By Duncan McLeod
Further hold-ups in migrating from analogue to digital terrestrial television could have profound economic implications for SA and the sub-Saharan African region, new research from a powerful mobile industry lobby group shows. The picture it paints is clear: further delays by policy makers and regulators in freeing up spectrum could cost the region billions of dollars.
The report, prepared by Plum Consulting and commissioned by the GSM Association, a grouping representing most of the world’s mobile operators, shows that releasing spectrum in the “digital dividend” bands below 900MHz, currently occupied by broadcasters, as well as spectrum in the 2,6GHz band, by 2015 could create up to 27m new jobs, increasing GDP per capita by 5,2% and lifting 40m people out of poverty by 2025.
In addition, it shows GDP and government tax receipts could increase to US$82bn/year and $18bn/year respectively in the next 14 years. Mobile operators across the region are desperate to get access to the spectrum to deploy next-generation mobile broadband services using technologies like long-term evolution, or LTE, that promise wireless connectivity speeds previously only possible on fixed-line networks. In SA, MTN is champing at the bit to build an LTE network but says it needs to wait for additional spectrum before it can build a nationwide commercial network.
Because fixed-line penetration in the region is so low, mobile broadband is going to be the way hundreds of millions of people across the continent get online for the first time. Yet countries have been slow to award new spectrum to mobile operators. GSM Association figures show only 80MHz is available for delivering mobile broadband in a typical African market, compared to as much as 400MHz in some developed markets.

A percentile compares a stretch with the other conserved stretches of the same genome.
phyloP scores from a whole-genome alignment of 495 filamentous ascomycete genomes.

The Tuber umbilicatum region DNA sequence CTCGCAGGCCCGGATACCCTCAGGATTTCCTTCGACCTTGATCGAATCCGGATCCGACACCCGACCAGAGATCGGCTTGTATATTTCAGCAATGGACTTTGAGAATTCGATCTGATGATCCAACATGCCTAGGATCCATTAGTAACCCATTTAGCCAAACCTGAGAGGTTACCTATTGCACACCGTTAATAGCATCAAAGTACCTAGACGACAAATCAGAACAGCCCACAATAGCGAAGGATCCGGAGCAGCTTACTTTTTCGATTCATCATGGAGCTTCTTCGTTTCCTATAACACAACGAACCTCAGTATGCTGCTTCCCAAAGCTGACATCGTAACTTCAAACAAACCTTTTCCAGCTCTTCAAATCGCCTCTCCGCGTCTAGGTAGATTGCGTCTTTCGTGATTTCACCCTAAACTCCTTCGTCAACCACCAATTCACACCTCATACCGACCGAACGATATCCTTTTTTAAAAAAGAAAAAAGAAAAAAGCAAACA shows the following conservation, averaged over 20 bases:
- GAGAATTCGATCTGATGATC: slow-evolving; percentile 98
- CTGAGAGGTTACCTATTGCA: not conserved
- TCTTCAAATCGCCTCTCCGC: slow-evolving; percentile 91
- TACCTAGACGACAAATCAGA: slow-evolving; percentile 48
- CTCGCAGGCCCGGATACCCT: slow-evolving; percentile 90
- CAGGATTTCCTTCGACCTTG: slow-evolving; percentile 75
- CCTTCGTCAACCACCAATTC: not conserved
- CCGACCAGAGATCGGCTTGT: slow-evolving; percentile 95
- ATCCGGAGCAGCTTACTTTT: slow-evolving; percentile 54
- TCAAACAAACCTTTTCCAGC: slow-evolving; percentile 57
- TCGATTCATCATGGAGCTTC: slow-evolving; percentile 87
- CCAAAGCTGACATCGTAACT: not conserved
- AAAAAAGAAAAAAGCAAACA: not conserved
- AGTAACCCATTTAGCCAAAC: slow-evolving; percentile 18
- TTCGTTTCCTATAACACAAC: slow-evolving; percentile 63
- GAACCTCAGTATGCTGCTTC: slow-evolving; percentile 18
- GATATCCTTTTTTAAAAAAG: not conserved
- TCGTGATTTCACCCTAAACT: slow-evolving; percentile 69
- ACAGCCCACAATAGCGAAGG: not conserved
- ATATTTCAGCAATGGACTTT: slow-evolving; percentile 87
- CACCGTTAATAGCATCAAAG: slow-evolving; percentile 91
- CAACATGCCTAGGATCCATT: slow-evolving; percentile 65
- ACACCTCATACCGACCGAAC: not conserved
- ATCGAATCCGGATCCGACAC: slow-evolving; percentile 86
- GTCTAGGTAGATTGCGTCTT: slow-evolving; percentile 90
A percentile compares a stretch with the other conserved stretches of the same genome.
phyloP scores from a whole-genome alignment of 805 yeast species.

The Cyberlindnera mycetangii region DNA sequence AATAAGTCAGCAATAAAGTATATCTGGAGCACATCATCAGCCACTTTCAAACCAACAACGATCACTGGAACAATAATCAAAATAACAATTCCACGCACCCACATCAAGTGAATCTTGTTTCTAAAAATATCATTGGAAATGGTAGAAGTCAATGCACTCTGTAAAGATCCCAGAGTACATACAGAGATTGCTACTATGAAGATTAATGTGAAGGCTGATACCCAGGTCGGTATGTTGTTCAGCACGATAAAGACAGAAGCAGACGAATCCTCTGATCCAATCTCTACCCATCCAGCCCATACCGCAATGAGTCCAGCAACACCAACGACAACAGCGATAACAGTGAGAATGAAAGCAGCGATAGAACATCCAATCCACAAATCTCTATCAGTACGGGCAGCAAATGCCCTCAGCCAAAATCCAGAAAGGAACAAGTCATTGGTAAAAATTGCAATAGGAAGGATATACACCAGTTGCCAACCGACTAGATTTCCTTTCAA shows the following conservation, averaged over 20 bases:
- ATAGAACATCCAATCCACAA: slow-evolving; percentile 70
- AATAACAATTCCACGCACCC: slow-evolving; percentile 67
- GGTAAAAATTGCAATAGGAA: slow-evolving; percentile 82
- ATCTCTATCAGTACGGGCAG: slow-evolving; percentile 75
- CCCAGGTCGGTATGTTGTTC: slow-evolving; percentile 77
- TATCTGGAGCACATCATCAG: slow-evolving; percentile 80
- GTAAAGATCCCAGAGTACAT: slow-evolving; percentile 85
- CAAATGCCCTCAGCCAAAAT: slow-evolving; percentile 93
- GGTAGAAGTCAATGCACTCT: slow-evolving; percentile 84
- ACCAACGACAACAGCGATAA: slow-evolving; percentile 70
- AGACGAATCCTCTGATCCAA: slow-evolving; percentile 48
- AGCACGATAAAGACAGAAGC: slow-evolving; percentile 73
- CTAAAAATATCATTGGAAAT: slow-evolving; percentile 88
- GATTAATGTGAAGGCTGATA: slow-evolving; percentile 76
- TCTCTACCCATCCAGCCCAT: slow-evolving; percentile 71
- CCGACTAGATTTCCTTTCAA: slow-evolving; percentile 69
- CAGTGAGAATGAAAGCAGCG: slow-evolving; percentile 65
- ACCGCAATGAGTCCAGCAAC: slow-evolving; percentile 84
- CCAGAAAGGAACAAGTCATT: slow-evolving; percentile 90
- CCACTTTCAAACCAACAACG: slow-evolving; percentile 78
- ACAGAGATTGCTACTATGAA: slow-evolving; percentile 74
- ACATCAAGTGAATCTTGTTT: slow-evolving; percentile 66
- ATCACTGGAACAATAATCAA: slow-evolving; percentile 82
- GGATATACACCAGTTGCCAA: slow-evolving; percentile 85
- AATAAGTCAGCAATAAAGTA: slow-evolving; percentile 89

Peter Lyons, the association’s director of spectrum policy in Africa and the Middle East, says if governments in sub-Saharan Africa allocate more spectrum for mobile broadband over a 10-year period from 2015, this will result in $235bn in additional GDP and $50bn in additional tax revenues. However, if the release of spectrum is delayed by five years, then these benefits will fall to $50bn in additional GDP and $10bn in taxes.
Lyons reckons many markets in the region have set lofty goals to switch off analogue broadcasts within the next few years, but they are underestimating what the process involves. He says there hasn’t been much practical progress to reach their goals.
This is a problem for mobile operators that have to make multibillion-dollar investment decisions in next-generation networks. The lack of clarity and timelines is holding back investment. One of the challenges is that broadcasters often regard digital migration as what Lyons calls a “zero-sum game” and are not sufficiently motivated to accelerate the shift away from analogue technologies.
Ultimately, there has to be a “more inclusive discussion” between the mobile and broadcasting industries, Lyons says. Yet it’s seldom that the two sectors meet to discuss the big issues. Governments and regulators need to facilitate that process and ensure the deadlines they’ve set are met. Penalties should be considered.
In SA, auctioning off of the 2,6GHz band has already been delayed several times. The band was meant to be made available by the end of this year, but it now seems likely an auction will only happen in the first half of 2012 at the earliest. And there’s still no clarity on how access to the digital dividend bands will be made available, just two years before broadcasters are meant to switch off their analogue transmissions.
The broadcasters say privately there’s no way the country will meet its digital migration targets. The report makes clear the economic implications of not doing so.
- Duncan McLeod is editor of TechCentral; this column is also published in Financial Mail
- Read more columns by McLeod